What is innovation? We could turn to the Oxford English Dictionary definition – “the introduction of new things, ideas, or ways of doing something” – or even quote former president Barack Obama – “Innovation is the creation of something that improves the way we live our lives.”
But my personal favorite is, in fact, an equation, which I believe is credited to Edward Roberts and is taught by the Massachusetts Institute of Technology: Innovation = invention x commercialization.
The premise is that if either invention or commercialization is missing, there is no value and, consequently, no genuine innovation. So, what does it take to drive innovation in your organization? Here are six core enablers.
Build a Culture of Innovation
“For good ideas and true innovation, you need human interaction, conflict, argument, debate.”
– Margaret Heffernan, CEO and author
Innovation can only blossom in a culture where its leadership encourages ideas from everyone, from junior workers to the director. Financial incentives and gamification can help, but great cultures run deeper. People need the freedom – and confidence – to suggest ideas no matter how bold.
Think of those outlandish fashions on the catwalks of Paris, London, and Milan. The outfits that ultimately roll off the production lines and into stores are simpler versions of those concepts. So, be open to the art of the possible – in the beginning, no idea is a bad idea!
Organizations that make time for their people to learn are simultaneously making time for their people to be creative. Learning leads to imagination and cross-pollination, resulting in action and, eventually, innovation.
Flat management structures can help companies to be more innovative, blended with cross-functional collaboration. If a flat structure and open communication are not in reach right now, consider recruiting a team of innovation champions. Their role is to solicit ideas company-wide and facilitate workshops for brainstorming and debate. When people come together in a safe and empowering space, ideas grow wings and innovation will fly.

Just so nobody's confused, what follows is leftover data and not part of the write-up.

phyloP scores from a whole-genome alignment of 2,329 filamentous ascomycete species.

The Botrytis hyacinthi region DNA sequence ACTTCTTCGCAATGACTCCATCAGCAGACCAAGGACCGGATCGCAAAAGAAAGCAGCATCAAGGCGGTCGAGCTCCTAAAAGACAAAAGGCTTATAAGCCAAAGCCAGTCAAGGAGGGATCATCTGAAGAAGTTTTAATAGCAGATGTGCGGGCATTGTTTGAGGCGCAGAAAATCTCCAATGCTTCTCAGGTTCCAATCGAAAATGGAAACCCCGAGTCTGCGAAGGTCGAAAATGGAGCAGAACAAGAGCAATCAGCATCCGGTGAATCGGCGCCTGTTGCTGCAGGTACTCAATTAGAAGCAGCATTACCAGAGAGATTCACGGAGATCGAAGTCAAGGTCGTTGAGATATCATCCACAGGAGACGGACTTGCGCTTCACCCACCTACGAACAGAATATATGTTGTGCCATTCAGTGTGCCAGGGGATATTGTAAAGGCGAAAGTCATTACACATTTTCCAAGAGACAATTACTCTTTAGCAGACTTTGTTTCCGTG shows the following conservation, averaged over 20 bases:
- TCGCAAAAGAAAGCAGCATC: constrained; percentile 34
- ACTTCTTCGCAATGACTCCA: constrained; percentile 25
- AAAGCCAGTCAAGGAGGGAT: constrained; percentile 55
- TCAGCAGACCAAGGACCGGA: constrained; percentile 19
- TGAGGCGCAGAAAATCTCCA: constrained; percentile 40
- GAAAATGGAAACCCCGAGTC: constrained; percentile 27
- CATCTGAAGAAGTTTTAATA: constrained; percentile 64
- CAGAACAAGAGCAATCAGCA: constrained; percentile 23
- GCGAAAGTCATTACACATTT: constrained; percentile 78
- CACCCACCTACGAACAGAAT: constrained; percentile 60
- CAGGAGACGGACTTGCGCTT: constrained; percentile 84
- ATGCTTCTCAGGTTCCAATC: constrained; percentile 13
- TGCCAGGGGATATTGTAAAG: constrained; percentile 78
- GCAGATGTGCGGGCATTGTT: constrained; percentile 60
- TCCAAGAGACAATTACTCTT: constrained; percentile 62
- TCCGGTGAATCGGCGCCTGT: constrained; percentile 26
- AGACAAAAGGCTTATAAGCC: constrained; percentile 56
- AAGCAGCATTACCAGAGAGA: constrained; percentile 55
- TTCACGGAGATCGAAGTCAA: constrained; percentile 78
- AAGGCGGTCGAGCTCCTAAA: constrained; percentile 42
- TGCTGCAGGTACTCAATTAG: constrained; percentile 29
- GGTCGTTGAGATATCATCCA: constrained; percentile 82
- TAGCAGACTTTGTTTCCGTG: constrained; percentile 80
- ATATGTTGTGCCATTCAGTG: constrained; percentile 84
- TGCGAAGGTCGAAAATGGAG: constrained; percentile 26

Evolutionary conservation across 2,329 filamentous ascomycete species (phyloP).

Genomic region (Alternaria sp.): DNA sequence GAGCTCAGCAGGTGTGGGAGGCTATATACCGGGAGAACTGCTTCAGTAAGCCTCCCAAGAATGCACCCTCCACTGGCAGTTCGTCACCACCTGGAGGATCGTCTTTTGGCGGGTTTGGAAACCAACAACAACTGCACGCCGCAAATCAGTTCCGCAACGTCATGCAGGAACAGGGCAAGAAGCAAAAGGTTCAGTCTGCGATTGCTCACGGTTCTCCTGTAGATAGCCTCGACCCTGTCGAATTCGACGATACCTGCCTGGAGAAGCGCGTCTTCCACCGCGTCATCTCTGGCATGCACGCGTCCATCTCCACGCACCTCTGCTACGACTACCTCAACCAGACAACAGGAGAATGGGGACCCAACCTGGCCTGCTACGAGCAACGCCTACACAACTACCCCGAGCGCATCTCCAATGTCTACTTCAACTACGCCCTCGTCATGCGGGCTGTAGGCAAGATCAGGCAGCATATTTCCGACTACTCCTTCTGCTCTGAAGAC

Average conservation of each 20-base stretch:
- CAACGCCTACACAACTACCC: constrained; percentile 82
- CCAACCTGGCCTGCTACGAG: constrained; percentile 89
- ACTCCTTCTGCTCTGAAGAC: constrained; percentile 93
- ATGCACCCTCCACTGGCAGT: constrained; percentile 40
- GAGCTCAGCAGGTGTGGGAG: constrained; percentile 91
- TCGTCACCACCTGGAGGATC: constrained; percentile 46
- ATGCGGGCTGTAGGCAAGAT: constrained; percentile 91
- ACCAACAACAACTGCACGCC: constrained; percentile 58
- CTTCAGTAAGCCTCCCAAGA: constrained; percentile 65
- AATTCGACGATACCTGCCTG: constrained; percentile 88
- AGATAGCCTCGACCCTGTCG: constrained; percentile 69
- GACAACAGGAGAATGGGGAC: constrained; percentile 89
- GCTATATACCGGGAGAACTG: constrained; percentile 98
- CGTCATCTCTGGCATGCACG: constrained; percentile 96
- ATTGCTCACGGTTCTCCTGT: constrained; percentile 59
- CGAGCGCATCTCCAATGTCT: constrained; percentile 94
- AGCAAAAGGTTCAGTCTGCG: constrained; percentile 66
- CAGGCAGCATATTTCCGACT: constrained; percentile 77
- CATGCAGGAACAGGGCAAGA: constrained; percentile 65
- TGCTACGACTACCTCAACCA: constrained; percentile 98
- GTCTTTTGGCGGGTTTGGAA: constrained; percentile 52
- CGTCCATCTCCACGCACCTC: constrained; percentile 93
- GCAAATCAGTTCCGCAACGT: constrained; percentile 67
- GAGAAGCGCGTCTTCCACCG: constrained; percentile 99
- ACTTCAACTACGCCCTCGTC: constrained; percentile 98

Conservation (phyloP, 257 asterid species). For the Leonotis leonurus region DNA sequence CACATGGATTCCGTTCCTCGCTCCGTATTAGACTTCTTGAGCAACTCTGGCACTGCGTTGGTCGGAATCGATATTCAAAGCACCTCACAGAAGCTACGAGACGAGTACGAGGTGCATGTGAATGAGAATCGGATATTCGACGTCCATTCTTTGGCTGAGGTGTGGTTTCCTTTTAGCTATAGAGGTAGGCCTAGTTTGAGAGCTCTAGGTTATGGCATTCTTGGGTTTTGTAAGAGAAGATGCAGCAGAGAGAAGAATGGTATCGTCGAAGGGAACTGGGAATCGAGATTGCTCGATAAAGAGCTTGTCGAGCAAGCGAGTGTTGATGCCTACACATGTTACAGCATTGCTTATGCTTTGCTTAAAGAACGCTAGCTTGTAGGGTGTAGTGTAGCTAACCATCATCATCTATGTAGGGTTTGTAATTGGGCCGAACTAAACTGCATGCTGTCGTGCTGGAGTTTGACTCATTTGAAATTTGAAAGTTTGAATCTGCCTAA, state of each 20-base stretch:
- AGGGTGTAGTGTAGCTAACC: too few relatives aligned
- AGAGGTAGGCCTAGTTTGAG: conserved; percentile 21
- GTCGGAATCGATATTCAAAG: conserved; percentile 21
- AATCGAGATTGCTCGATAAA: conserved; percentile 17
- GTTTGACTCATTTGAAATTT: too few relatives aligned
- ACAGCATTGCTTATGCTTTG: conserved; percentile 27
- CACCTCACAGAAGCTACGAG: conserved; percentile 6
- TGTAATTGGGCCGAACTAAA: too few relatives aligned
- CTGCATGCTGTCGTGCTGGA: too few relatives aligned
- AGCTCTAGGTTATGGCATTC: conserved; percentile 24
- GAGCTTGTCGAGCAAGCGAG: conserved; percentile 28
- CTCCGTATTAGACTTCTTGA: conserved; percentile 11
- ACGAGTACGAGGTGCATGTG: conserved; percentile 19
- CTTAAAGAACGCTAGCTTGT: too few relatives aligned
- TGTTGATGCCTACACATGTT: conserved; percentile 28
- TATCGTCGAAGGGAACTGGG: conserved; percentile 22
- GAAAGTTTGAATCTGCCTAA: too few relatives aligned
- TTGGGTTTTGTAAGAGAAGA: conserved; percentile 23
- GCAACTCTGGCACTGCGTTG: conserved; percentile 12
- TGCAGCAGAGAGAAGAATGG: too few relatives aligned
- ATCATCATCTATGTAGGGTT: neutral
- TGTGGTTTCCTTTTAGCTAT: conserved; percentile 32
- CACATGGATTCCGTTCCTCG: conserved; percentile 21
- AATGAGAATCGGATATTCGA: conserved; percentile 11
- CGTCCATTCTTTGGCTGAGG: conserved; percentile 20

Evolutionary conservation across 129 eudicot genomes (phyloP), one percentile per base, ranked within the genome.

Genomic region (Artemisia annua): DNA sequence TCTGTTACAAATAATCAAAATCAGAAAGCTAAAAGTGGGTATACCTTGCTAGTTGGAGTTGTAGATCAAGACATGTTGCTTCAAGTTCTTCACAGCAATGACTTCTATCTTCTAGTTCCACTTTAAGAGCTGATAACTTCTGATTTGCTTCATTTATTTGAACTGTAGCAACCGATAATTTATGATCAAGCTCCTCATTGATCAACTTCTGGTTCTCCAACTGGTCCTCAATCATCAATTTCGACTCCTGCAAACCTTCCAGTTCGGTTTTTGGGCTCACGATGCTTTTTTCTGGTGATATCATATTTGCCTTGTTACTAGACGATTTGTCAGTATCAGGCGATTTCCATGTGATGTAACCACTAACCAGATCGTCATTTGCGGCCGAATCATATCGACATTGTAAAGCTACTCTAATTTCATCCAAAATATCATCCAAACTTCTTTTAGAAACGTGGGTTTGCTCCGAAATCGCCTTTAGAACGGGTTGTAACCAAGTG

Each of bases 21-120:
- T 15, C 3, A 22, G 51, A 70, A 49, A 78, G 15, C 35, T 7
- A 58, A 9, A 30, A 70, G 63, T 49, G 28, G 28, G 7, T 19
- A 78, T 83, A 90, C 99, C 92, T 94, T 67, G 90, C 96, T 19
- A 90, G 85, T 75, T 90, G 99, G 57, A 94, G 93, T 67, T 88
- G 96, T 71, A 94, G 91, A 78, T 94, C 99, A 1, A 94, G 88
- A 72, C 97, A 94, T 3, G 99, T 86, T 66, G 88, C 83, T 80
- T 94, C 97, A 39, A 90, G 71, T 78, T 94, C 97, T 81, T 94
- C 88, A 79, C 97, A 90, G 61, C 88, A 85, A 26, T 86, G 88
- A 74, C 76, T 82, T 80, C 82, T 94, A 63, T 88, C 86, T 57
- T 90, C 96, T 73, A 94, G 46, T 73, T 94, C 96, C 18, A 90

Foster Diverse Teams
“Diverse and inclusive teams are the engines of innovation.”
– Great Place to Work
Research by the Wall Street Journal found that socially diverse teams are more innovative than homogeneous teams. Innovation is born from an innate knowledge of your target audience’s needs. As most customer bases are varied, it takes a multifaceted group to understand their pains and desires.
If you want your organization to be more innovative, start with your hiring practices. And in the era of remote working, the talent pool open to you needn’t be limited to your doorstep.
Never Forget the Humans
“For innovation to be successful, the perspective of every human directly and indirectly impacted by the innovation needs to be top of mind.”
– Ben Gilchriest, global VP, SAP
In his Forbes article, Gilchriest says that human-centered innovation is the way out of the proof-of-concept trap. Keeping people at the heart of new solutions is crucial. Gilchriest argues that four factors are fundamental to successful innovation:
- Desirability: defining the value to the consumer
- Feasibility: the idea’s technical and regulatory workability
- Viability: the commercial case for the idea
- Scalability: how the concept can be scaled from a business and technology perspective